How to go 200 MPH on a motorcycle
This is a lesson in goal setting.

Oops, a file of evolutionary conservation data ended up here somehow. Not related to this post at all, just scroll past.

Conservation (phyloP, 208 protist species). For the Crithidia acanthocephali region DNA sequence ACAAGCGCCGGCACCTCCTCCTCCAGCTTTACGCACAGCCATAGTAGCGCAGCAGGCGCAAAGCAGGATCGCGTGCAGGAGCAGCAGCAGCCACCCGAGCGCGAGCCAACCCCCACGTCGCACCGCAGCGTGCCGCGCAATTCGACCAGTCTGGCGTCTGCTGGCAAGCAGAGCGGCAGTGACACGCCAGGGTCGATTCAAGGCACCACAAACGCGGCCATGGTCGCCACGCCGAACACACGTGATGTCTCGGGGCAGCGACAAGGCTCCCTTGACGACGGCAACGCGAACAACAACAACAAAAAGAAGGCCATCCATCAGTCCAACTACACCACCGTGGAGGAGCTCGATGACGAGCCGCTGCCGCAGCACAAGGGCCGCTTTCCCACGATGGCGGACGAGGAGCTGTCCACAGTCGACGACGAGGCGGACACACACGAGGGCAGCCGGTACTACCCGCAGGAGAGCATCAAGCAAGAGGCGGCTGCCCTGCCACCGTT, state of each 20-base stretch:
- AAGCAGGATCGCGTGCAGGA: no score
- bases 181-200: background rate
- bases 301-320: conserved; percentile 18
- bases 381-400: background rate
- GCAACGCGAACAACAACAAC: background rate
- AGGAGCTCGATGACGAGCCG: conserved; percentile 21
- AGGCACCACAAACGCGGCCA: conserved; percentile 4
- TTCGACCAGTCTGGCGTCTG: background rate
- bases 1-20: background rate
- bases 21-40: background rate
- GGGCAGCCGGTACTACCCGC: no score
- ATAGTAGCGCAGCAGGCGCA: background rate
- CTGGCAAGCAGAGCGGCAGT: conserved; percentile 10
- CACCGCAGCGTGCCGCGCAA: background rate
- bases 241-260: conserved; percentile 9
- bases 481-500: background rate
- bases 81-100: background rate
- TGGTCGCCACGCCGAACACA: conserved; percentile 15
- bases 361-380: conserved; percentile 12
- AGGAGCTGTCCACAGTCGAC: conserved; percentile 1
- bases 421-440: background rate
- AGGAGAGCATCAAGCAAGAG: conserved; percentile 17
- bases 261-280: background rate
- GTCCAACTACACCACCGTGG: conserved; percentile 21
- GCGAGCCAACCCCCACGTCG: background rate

Going 200 MPH on a motorcycle as a goal is no different than any other goal you might set in life, assuming it is physically possible to achieve the goal. You start by setting the goal. The goal is set at a level that is beyond anything you have done before that is even close. For example if you drive a Chevy and set a goal to own a Mercedes, that is an extreme jump. If you are making $20000 a year and set a goal to make $100000 a year, that is extreme. If you set a goal to double your sales every year, that is extreme.Don’t set goals that are totally impossible. For example don’t set a goal to swim 100 yards thru a shark infested tank. You might get eaten! Set goals that are within reach, and that will either enhance life for you and your family or be a great addition to your resume.This is how I set my motorcycle goal. First, I had an idea, in Febrary, 2010. We all have ideas every day about a myriad of things. Most of these ideas come and go just as fast. Some are worthy of writing down and following up. For example, a real estate salesperson could come up with an idea for increasing sales thru some new activity. Ie, calling customers and clients on a regular basis; using a new form of advertising or hiring an assistant.I had an idea-I am going to try to go 200MPH on a motorcycle. Simple, but how? First, I had to convince myself that it was possible. I did this with research on the internet and the media. I discovered that speed runs were done at venues thruout the country as organized events. Therefore, one part of the plan was to find an event, as opposed to going 200 MPH on I-95. I found that venue. I decided to enter the Loring Timing Association speed run on August 1, 2010.The next feat was to figure out what kind of motorcycle would go as fast as I wanted to go. That was relatively easy. There is plenty of information on the web that helped me. I found that there were 2 motorcycles that would do the trick. Now it was time to determine the cost/benefit ratio. A new motorcycle was about $12000, plus the cost of add-ons and equipment to allow me to go that fast. I decided it seemed like a reasonable return.Add to that the cost of getting to the event and staying for a weekend; it seemed ok. I did sell a bunch of stuff to offset the cost.! Then, I enlisted the help of experts. I found people on Facebook who had done this. I found other racers and mechanics who knew the details of how to set up the motorcycle to do what I wanted. The goal was started in February and would come to a conclusion on August first. So, I set a time-line to get everything accomplished along the way. This included buying the bike; breaking it in and gradually adding the go-fast parts. Each day was a learning experience as new things were learned, which led to altering course slightly to get to the final setup.I also had to concern myself with clothing to wear. There are rules for clothing and the bike setup that had to be strictly observed. So, I got protective clothing that met the requirements.I rode the motorcycle almost 2000 miles in a couple of months to break it in and to get familiar with the bike. What really was super about this was that the bike that I chose fit perfectly! Confidence had to be achieved before I did the run! To gain confidence, I went on the web and find videos of people doing this sport. Watching those over and over again allowed me to get the feel of what I was about to do. Conversations with other high speed racers allowed me to further learn tips on the proper methods to help gain knowledge and confidence.Came the weekend of the event, and away we went! Bike in the trailer, wife, Anne, by my side and bike mechanic Phil, and daughter-in-law Julie rounded out the pit crew. Julie was official photographer. All this proved to be valuable. The mechanic allowed us to make some critical last minute changes. Having a team cheering was valuable to me to continue to build my confidence. As in all goals, you get to build up to it, and so it was at the rally. First I had to prove I could go 125 MPH; then 150 MPH; and the 175 MPH. I did these with some minor problems. I found that over 150 MPH the visibility becomes limited. This then, caused me to change my glasses so that they would not fly off my head, even under a full face helmet. The 6th and final run that I did with everything I had learned over the 5 month period was 180.187 MPH. I discovered that even with all my planning and expense, I was not going to go 200 MPH. I had reached my limit at just over 180. However, the venture was a complete success! Had I not set the goal, I would never have gone 180.187 MPH. I never considered missing a goal is a bad thing. You set the goal, do all the things to achieve the goal, then go for the goal.Can I achieve 200 MPH on a motorcycle? Of course! Reset the goal, plan and organize and go for it again! Anything can be done by anyone who has the real desire to achieve a goal that is worthwhile.